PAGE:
OrderPaperToday – It’s no longer news that the National Water Resources bill is back at the National Assembly, and like the last time it appeared at the parliament, a web of controversy has enveloped it.

Gaping lack of access…

Although much of the controversy around the bill is on constitutional implications, no one can deny the gap that exists in access to clean water for citizens. According to a report by Wateraid, a non-governmental organization that is focuses on water, sanitation and hygiene, over 157million Nigerians lack access to clean water. This makes it a tall task to achieve universal access to clean water by 2030 as set by the National Water Resources Policy and Water Resources Master Plan, approved by the Federal Executive Council on 23rd of July, 2014.

Challenges to availability…

State water corporations are responsible for distribution of portable water to customers, and like all state run utility companies in Nigeria, service delivery has been very poor. The Federal Capital Territory (FCT) water corporation, for instance, has not been able to expand water infrastructure to fast developing satellite towns. Several settlements such as Lugbe, Guzape, Lokogoma and others still rely on private boreholes and water vendors popularly known as mai ruwa for supply. Aside from this limitation, the federal government is still repaying back the $381.8million facility for the Greater Abuja water supply project to the Chinese Exim Bank, according to the Debt Management Office (DMO).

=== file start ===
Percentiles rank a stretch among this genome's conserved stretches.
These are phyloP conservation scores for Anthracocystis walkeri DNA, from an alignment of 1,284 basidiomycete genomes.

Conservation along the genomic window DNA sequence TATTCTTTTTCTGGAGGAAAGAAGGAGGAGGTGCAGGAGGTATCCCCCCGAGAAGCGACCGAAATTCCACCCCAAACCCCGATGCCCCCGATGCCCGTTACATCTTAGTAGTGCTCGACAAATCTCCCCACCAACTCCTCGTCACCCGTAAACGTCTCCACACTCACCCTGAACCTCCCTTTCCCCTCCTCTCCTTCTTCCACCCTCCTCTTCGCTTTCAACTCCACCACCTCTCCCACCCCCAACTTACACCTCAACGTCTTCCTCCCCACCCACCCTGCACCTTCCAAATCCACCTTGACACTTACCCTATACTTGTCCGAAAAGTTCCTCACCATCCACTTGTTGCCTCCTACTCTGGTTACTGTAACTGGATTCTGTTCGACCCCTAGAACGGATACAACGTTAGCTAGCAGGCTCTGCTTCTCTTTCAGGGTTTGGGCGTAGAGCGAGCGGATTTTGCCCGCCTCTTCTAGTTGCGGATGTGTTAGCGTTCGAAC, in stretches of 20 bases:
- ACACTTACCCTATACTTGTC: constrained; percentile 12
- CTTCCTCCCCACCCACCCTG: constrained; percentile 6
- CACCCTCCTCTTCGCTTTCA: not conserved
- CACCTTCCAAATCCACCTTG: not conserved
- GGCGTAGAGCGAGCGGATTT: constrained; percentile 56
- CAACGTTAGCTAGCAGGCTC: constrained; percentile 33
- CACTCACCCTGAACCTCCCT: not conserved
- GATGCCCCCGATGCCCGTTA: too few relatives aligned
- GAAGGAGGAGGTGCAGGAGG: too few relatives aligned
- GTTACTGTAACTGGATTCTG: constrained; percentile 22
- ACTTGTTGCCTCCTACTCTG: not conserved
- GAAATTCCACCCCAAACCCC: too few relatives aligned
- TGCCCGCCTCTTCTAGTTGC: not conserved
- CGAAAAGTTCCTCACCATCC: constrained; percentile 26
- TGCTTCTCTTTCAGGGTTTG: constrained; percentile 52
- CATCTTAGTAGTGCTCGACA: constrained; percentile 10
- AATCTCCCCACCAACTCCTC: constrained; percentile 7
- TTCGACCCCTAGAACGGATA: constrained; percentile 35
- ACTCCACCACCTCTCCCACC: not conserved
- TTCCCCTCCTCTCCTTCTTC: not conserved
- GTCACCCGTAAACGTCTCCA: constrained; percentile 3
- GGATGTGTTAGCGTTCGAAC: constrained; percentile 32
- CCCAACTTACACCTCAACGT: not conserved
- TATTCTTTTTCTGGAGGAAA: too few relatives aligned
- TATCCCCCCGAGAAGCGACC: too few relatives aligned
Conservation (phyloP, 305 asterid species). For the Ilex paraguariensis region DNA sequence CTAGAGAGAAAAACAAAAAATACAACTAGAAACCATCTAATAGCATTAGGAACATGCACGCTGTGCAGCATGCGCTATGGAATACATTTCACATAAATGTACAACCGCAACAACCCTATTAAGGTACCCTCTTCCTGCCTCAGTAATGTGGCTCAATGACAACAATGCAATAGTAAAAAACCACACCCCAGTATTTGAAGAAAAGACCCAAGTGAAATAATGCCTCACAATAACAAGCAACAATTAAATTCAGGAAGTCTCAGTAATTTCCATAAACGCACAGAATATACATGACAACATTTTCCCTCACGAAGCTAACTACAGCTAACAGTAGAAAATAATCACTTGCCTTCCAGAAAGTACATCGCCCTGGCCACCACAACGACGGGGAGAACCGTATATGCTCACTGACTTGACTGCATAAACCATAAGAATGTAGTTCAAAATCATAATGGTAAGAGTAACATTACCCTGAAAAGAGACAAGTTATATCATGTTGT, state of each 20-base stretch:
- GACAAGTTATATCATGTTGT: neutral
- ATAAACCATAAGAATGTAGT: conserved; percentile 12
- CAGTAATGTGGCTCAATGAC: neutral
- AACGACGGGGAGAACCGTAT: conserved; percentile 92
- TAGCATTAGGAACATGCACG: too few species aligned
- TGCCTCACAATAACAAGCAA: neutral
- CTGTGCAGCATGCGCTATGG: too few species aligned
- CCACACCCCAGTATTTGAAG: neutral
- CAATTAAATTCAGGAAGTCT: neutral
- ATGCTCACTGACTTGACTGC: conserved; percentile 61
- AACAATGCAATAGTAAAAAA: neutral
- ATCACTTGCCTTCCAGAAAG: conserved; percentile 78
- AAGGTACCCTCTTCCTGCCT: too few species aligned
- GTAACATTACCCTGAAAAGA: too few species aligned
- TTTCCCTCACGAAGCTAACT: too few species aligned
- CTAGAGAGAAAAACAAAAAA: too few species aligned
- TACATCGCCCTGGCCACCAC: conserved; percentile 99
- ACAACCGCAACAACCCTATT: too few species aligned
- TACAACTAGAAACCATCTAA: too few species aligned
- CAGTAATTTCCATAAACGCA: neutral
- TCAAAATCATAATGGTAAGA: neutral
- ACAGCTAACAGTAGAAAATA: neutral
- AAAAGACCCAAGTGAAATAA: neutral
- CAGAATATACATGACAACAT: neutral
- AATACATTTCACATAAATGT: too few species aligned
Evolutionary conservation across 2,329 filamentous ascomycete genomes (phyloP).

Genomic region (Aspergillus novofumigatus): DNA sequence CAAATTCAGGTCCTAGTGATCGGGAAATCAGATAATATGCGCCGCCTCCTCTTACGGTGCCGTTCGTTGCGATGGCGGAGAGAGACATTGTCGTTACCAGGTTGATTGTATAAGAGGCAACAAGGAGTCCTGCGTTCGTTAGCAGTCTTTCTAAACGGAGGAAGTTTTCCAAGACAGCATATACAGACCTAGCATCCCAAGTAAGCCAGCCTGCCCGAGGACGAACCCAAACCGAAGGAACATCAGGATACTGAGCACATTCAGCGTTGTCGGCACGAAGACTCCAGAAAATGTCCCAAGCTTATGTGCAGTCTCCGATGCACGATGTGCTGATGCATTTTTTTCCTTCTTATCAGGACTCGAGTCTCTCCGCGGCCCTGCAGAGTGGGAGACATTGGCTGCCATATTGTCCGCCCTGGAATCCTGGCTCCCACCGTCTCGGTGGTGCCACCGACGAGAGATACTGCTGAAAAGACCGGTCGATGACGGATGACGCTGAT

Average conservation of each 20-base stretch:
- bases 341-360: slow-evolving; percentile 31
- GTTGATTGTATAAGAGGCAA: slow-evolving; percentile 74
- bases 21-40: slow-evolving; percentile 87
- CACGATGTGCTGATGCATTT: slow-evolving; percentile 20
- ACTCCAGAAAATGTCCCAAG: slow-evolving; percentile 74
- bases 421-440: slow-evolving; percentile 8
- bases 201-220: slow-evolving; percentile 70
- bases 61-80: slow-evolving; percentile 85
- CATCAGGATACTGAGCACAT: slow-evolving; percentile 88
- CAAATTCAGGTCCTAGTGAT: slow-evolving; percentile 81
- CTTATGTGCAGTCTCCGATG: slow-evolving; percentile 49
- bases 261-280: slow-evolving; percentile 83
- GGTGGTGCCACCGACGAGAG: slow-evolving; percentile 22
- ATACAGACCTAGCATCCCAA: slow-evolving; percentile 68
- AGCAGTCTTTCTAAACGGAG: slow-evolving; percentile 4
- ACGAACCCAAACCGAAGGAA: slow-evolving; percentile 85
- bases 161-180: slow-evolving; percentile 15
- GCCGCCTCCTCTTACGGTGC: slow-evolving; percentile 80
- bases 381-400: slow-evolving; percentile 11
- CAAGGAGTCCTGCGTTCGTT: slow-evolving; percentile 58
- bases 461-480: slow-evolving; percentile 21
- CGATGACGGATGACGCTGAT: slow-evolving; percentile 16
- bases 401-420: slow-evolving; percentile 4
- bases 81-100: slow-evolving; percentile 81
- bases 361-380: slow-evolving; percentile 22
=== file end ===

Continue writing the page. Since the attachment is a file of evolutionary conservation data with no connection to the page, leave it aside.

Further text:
But there have been challenges on the part of the authorities too. For instance, the FCT Water Corporation has been struggling to effectively collect utility bills from customers. The corporation in 2018 on its official website announced a planned mass disconnection of customers due to non-payment of bills.

Speaking to a customer of the FCT water board in Gwagwalada, Tunde Yusuf, he blamed the corporation for the attitude of the consumers. He noted that the board is fond of compiling bills for up to three months instead of giving consumers monthly. “They are not bringing the bills monthly, like in the case of electricity distribution companies, sometimes, they will compile 3 months bills, and how am I supposed to pay that?”

The water bill…

Although one of the objectives of the controversial water bill is promotion of Public Private Partnership (PPP) in the development and management of water resources infrastructure, however, there are nagging constitutional obstacles that have been raised.

Those who support the bill claim it will provide the necessary environment for regulating the use of water and make access to water resources a right to everyone, while those on the opposite end argue that it is another attempt by the federal government to hijack more powers and deepen the already over-centralization of government. In 2017, former Chairman, House Committee on Water Resources, Ahmad Pategi, described the water resources bill as the “PIGB” of water resources that will provide the legal framework that will, in turn, provide the legal environment for investors to invest in the sector. This argument was persuasive enough for members of the 8th House to pass the bill perhaps. However, in the senate, the bill was engulfed in controversy and languished in the wilderness until that assembly adjourned sine die. A member of the 8th Senate, Senator Sam Anyanwu, summarised the fate of the bill as follows: “Nobody is talking of that bill again. We have moved on beyond that. It can never see the light of the day. It has died a natural death. In fact, it was dead on arrival.”